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Parenting in the Aftermath of Trauma

There’s a picture of my mom on her wedding day, her belly swollen and round beneath a navy blue, floral maternity dress. I imagine her standing at the makeshift altar in my grandparents’ backyard as if it were a threshold in time — her marriage a trap door out of the trauma that had defined most of her life up to that point.

Just over a decade before that photo was taken, my mom’s twin brother fell into a thawing river and drowned as her parents drank at the neighborhood bar, a loss she never recovered from. The gold wedding band on her finger and the baby in her womb not only symbolized the beginning of a new life but the end of all the pain that was behind her. She was pregnant with me and pregnant with hope that her life had finally begun to curve toward redemption.

My mom always told me she wanted to be different than her parents, and at first, her love for me seemed to defy the trajectory of addiction and abuse they had set into motion for her. For the first years of my life, I lived under the covering of her warmth, not yet acquainted with the demands of her mental and physical illness. But as her physical and emotional pain converged with the responsibility of motherhood, her dependence on opioids evolved into addiction, and we traded roles. I began to lose my mom even before I really lost her.

She finally succumbed to her pain when I was 21 and fresh out of college. I decided then, just like I imagined she had, that the trajectory of my own life would take a sharp turn away from trauma. I vowed to myself I would never make the mistakes she did. I would never ask my future children to carry burdens that outsized them. I would, I was determined, stop the cycle that had rendered my mother powerless.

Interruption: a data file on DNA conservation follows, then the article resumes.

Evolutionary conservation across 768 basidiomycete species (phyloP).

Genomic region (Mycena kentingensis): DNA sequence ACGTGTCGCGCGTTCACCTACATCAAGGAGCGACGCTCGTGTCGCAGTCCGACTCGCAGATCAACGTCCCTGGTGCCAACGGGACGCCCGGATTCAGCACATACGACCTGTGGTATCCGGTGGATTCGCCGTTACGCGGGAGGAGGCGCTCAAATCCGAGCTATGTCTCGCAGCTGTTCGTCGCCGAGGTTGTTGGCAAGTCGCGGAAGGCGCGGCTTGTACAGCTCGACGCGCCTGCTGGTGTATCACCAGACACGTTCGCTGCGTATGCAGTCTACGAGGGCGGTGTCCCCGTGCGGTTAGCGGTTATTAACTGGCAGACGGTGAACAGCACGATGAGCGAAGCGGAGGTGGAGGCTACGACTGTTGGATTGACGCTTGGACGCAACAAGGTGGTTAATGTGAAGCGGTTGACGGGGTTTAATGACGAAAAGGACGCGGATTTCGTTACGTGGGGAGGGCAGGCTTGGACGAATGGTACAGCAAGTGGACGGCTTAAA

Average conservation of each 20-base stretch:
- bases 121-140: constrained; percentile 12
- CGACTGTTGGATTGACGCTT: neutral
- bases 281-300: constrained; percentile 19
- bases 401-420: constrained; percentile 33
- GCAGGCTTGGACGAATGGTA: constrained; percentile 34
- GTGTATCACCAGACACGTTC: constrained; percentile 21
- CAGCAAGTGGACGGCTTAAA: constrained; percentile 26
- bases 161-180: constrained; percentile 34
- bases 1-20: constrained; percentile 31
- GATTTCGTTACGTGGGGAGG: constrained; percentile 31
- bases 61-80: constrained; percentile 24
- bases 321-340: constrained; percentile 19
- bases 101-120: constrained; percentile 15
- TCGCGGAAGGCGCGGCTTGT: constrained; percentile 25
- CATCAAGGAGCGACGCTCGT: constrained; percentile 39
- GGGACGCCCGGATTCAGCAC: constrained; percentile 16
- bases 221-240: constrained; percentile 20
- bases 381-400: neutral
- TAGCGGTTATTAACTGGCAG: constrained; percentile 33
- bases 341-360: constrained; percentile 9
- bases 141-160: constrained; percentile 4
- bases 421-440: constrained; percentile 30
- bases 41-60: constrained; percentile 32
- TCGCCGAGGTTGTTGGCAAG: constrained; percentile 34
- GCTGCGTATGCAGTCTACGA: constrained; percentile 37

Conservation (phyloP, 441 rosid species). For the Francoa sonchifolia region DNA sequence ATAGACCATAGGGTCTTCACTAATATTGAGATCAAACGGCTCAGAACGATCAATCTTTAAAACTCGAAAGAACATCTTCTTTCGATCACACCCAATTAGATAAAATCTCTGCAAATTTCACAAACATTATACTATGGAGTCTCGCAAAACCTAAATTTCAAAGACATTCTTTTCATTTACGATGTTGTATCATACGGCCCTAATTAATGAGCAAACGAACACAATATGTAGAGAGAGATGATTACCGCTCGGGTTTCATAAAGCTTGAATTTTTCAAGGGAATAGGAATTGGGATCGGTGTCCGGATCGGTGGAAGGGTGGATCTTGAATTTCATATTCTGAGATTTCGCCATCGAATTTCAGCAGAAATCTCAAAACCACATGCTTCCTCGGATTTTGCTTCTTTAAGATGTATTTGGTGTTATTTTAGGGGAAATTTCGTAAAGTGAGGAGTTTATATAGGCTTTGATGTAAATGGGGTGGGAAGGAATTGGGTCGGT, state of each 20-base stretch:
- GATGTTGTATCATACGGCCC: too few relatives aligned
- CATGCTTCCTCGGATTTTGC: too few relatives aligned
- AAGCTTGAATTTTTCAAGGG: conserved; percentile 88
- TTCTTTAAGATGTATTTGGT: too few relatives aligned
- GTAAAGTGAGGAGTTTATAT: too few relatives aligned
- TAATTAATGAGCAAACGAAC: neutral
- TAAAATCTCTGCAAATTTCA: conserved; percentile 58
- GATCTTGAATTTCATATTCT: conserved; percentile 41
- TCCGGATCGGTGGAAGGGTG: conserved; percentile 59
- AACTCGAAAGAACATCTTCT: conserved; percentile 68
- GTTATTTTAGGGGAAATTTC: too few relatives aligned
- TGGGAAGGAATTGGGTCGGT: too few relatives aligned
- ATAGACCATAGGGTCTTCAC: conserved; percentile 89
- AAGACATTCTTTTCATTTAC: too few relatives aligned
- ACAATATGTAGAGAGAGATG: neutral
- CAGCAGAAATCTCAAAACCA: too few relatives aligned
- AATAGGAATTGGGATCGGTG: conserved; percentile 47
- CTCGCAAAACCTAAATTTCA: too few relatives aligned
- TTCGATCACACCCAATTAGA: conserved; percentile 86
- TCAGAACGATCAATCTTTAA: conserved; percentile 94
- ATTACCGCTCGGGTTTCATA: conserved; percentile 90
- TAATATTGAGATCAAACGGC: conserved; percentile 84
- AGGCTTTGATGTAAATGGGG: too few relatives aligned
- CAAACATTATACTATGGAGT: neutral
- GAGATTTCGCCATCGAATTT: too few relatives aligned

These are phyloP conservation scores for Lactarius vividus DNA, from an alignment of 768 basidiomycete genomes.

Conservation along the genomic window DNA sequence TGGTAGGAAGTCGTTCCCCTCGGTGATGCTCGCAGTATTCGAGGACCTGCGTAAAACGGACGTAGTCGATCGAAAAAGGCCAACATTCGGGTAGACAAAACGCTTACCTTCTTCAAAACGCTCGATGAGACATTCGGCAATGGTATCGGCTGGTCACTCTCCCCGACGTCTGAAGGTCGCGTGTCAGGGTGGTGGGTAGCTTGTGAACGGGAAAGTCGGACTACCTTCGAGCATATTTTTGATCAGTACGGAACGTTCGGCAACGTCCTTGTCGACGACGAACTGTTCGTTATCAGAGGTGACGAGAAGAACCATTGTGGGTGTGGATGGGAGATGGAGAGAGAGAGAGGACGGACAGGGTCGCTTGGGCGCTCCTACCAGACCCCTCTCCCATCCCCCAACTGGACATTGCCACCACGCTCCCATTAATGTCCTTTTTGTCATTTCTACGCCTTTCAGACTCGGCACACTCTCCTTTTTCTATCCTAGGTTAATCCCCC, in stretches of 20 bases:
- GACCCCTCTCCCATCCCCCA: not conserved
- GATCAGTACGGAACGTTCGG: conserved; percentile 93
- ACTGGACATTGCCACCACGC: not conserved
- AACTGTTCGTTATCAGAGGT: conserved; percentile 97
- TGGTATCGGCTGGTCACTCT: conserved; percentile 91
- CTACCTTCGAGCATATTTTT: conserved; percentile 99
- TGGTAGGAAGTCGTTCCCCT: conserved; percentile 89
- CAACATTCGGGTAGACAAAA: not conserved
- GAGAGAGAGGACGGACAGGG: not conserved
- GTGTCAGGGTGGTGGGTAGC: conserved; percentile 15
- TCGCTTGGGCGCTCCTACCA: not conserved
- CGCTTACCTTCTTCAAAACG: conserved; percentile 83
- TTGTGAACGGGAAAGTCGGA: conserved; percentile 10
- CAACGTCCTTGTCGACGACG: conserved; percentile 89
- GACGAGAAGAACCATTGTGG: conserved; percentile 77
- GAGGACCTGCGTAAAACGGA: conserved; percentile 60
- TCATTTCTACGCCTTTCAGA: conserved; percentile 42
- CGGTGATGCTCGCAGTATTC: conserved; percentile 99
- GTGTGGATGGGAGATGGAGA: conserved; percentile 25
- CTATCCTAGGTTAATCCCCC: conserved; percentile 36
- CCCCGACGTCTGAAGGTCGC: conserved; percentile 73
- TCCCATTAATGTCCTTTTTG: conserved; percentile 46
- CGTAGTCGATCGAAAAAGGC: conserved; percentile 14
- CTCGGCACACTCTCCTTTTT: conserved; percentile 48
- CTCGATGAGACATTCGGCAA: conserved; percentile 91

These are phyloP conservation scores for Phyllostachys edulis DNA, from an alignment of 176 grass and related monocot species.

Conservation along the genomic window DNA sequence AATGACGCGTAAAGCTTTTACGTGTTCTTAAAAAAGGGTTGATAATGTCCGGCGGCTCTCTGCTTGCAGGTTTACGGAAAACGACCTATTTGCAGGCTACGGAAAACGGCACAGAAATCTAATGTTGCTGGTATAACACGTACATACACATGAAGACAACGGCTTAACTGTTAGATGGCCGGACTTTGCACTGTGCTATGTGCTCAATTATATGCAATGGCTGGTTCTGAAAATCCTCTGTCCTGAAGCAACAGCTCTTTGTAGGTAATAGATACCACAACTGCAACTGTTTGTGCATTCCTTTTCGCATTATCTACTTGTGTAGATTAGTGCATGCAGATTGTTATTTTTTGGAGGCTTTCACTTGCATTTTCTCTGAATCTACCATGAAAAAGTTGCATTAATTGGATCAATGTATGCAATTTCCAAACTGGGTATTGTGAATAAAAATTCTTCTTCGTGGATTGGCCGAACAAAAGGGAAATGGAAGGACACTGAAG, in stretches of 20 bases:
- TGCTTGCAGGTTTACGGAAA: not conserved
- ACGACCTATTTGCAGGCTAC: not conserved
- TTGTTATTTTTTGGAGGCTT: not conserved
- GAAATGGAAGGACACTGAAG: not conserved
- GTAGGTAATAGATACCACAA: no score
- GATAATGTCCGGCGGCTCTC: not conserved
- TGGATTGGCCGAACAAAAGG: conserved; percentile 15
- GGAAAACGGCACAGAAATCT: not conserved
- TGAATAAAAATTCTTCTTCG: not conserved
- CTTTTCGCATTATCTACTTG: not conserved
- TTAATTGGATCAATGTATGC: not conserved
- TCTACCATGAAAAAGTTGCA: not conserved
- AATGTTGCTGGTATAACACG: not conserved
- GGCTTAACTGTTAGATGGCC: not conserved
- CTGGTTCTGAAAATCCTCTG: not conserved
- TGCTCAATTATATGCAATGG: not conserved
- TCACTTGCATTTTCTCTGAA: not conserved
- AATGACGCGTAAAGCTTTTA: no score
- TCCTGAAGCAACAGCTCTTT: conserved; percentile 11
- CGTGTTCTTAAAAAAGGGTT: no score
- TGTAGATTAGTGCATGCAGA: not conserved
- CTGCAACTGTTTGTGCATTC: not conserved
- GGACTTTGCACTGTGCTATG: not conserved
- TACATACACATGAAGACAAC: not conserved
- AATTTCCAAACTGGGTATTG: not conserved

I took a pregnancy test of my own on a sun-dappled afternoon in my upstairs bathroom, a few weeks after my 25th birthday. Even then, four years after my mom’s death, I was no less determined to redeem the wreckage she had left behind. Like any new parent, I hoped that my children would have a better childhood than I did — but I expected I would be the one to make it happen.

I had my arc of redemption all planned out. My heroic motherhood journey would begin with a natural, medication-free birth, thanks to the Ricki Lake documentary I watched at eight weeks pregnant. I would then exclusively breastfeed, the hallmark of attachment parenting. I would respond to my son whenever he cried, no matter the hour, no matter if he needed me or not. He wouldn’t eat processed food or watch TV because we wouldn’t even own one. I would love him in boldface and all-caps, without thinking twice. My son would feel safe in my care because his life would be perfect. Because I would be perfect.

Single-handedly attempting to outrun a pattern that begun generations before me was my first — and gravest — mistake as a mother. I soon discovered I had set the bar so high that failure, and the need to self-medicate the resulting emotional fallout, was inevitable.

My descent away from my expectations began before I even birthed my son. Just a few hours after I arrived at the hospital, I screamed at my midwife for an epidural — because labor is a lot easier when you’re not actually in it. Recurrent breast infections made it difficult for me to breastfeed and eventually caused me to resent the howling, hungry baby who relied on me for food around the clock. And for the entire first year, I felt obligated to bolt out of bed and check on my son whenever he cried. He never slept, and neither did I. To the untrained eye, my frantic attachment parenting looked a lot like love. But at the root of it was a fear I couldn’t outrun.